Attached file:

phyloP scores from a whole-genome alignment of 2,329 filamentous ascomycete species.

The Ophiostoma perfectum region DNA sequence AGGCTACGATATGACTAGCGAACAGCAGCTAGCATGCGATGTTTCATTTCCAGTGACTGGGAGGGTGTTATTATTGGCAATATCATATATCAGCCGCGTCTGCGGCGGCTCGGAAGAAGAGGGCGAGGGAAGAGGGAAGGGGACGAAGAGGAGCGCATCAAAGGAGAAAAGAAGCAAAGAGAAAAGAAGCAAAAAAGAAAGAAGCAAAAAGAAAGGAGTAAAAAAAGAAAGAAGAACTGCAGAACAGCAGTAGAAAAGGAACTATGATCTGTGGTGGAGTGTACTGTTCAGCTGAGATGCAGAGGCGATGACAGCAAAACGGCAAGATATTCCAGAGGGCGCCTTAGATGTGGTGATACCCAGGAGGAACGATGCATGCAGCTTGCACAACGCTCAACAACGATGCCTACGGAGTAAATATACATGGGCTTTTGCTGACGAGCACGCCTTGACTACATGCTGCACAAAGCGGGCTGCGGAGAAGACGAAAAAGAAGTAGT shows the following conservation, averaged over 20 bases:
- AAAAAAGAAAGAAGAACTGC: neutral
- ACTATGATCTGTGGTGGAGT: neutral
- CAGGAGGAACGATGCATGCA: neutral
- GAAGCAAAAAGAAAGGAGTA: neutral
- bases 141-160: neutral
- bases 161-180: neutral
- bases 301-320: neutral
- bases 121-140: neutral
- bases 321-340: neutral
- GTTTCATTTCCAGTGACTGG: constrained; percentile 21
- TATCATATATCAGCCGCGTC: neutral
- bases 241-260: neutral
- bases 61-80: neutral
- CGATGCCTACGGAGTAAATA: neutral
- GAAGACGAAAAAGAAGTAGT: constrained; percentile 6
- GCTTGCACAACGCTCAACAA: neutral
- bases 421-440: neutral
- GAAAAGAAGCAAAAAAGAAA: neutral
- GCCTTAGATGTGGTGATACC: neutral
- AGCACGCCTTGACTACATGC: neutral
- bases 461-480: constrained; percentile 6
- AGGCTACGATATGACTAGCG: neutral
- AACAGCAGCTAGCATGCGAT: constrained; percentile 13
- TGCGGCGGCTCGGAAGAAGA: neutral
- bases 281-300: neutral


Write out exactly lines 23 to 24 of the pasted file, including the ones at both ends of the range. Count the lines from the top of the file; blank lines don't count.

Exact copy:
- bases 461-480: constrained; percentile 6
- AGGCTACGATATGACTAGCG: neutral